ISDA director backs state food safety oversight

Idaho State Department of Agriculture Director Celia Gould speaks Nov. 11 to the Blackfoot Chamber of Commerce about implementation of the federal Food Safety Modernization Act. Gould believes her agency is in the best position to oversee farms once the FSMA produce rule takes effect.

BLACKFOOT, Idaho — Idaho State Department of Agriculture Director Celia Gould said her agency is best suited to implement new on-farm requirements of a major overhaul to the federal food safety law.

However, Gould acknowledged the transition would be a “heavy lift” for ISDA, given that Idaho is one of 21 states in which the state agriculture department doesn’t currently have food safety oversight. During a recent speech to the Blackfoot Chamber of Commerce, Gould emphasized implementation won’t be possible — regardless of how the state Legislature delegates responsibilities — if the U.S. Congress doesn’t agree to provide all of the necessary funding.

Congress passed the Food Safety Modernization Act, which Gould described as the most significant overhaul to national food safety law since President Franklin Roosevelt’s administration, in 2010. On Nov. 13, the federal Food and Drug Administration issued final FSMA rules governing produce production. The produce rule exempts produce that isn’t generally consumed raw, such as potatoes, corn and sugar beets.

FDA plans to allow states to help with inspections.

Gould said Idaho has created a 25-member committee of producers and lawmakers, which has hosted two meetings since May and was scheduled to meet again Nov. 16, to make recommendations to the Legislature regarding how the state should implement FSMA and outlining responsibilities of individual agencies.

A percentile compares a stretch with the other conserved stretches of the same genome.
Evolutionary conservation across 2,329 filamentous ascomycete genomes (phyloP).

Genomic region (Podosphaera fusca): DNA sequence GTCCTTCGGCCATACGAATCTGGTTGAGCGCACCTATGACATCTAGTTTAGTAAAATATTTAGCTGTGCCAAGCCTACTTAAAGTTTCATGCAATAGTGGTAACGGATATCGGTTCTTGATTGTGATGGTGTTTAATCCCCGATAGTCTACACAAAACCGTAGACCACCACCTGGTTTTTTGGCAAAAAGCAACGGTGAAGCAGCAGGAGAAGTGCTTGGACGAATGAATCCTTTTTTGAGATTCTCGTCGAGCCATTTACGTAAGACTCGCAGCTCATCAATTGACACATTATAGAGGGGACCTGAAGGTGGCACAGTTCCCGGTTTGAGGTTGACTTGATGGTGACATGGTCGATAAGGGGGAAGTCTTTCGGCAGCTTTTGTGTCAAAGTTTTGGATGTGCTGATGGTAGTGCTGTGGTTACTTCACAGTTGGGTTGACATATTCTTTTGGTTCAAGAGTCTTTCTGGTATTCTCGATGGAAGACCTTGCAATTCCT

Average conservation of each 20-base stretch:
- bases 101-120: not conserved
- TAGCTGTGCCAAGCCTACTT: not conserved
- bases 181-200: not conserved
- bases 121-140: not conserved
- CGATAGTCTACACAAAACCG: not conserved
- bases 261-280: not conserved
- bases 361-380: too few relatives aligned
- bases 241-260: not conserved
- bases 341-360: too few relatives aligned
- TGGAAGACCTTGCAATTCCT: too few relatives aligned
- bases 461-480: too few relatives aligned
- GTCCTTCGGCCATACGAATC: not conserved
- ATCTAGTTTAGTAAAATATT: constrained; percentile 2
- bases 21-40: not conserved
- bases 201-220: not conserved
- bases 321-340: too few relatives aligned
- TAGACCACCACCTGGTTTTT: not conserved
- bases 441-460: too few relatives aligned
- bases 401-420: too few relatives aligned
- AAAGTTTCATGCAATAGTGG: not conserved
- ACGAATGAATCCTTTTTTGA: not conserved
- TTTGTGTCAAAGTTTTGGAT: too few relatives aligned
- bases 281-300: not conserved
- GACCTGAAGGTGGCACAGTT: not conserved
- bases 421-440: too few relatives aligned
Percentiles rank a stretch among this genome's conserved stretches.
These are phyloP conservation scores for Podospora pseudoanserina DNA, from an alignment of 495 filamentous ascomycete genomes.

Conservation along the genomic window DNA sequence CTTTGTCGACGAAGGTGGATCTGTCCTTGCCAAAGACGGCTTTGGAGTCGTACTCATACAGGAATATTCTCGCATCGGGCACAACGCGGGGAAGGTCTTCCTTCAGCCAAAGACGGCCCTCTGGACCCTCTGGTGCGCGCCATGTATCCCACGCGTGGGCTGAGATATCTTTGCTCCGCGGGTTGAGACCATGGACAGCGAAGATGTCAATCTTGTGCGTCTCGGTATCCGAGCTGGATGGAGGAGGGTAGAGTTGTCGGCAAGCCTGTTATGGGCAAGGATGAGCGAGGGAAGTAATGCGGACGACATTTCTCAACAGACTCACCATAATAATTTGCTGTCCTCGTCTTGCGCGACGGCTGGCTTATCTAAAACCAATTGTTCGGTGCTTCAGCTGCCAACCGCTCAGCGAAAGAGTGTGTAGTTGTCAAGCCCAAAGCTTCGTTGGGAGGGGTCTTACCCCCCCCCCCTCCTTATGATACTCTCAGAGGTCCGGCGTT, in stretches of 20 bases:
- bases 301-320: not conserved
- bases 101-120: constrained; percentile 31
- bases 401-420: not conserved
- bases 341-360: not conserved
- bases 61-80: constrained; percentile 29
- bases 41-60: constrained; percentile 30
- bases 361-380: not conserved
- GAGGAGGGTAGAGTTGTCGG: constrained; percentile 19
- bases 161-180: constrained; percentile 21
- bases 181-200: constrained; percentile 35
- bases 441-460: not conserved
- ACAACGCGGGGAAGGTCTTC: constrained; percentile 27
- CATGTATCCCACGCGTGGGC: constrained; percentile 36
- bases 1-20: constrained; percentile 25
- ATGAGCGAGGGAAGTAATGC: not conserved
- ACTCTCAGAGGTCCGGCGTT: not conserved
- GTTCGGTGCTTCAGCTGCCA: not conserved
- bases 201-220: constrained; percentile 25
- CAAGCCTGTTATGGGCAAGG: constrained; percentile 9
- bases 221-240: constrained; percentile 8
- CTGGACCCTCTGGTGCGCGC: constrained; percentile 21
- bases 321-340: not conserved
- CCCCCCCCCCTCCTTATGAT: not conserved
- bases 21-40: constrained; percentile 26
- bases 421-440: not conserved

“Right now, the health districts do restaurants and processing facilities,” Gould said. “I would say on-the-farm needs to be the Department of Agriculture. I know our stakeholders, at least on the committee, agree with that.”

Gould believes it’s vital that farm inspections be done by local experts, familiar with local farming practices. “There are some things (with food safety) I’m sure we could do better, but we need to do this in an environment that is reasonable and with people who know what ag practices are all about,” Gould said.

David Gombas, senior vice president of food safety and technology with United Fresh Produce Association, added that Congress has yet to agree to FDA’s request to increase its food safety budget by $109.5 million to implement FSMA.

The produce rule grants implementation grace periods, allowing two years for large producers to comply, three years for small producers and four years for very small producers.

Rules governing food processing facilities also recently took effect, granting a one-year grace period for companies to come into compliance before inspections start.

For many produce packing sheds, including facilities located off of farms, the new FSMA preventative control rules will require costly studies to validate that food-safety practices work as anticipated, among other requirements, Gombas said.

Idaho Sen. Steven Bair, R-Blackfoot, a retired potato farmer, said FSMA is tough for growers to understand, but it’s a given the law will create new burdens for them.

“There’s value in FSMA,” Bair said. “The problem is almost always with these new regulations, they end up falling down on the producers.”

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